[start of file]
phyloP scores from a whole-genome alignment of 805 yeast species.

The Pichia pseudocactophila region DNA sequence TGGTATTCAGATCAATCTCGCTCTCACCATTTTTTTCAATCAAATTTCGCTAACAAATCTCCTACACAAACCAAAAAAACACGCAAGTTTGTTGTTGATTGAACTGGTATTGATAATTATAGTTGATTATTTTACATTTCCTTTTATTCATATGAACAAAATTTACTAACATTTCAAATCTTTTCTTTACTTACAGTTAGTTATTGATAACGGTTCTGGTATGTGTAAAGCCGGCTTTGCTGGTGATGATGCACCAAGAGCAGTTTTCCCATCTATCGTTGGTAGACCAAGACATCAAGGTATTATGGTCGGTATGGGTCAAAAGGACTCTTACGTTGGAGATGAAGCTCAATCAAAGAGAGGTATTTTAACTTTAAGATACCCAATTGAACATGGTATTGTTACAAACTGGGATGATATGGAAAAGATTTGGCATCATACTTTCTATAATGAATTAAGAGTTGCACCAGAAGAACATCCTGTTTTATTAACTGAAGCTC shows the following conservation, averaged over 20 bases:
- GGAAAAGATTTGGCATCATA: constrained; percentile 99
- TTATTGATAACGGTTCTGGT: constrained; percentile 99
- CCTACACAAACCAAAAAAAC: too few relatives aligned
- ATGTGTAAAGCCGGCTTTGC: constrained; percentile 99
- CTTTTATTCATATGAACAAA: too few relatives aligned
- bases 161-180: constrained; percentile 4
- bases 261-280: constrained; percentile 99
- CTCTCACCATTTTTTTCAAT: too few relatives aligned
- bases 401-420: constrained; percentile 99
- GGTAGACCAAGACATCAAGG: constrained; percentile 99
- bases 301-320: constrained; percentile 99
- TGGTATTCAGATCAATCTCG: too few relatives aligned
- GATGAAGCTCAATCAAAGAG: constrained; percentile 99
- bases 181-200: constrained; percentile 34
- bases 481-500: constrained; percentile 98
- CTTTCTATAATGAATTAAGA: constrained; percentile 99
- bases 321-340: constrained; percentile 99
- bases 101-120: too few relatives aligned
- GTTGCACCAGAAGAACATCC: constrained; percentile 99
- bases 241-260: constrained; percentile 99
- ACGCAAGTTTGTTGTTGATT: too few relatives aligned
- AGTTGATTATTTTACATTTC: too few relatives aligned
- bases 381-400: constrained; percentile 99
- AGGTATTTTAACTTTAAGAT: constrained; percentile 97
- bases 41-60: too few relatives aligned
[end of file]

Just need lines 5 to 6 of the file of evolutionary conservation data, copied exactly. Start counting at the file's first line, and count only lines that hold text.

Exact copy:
- CCTACACAAACCAAAAAAAC: too few relatives aligned
- ATGTGTAAAGCCGGCTTTGC: constrained; percentile 99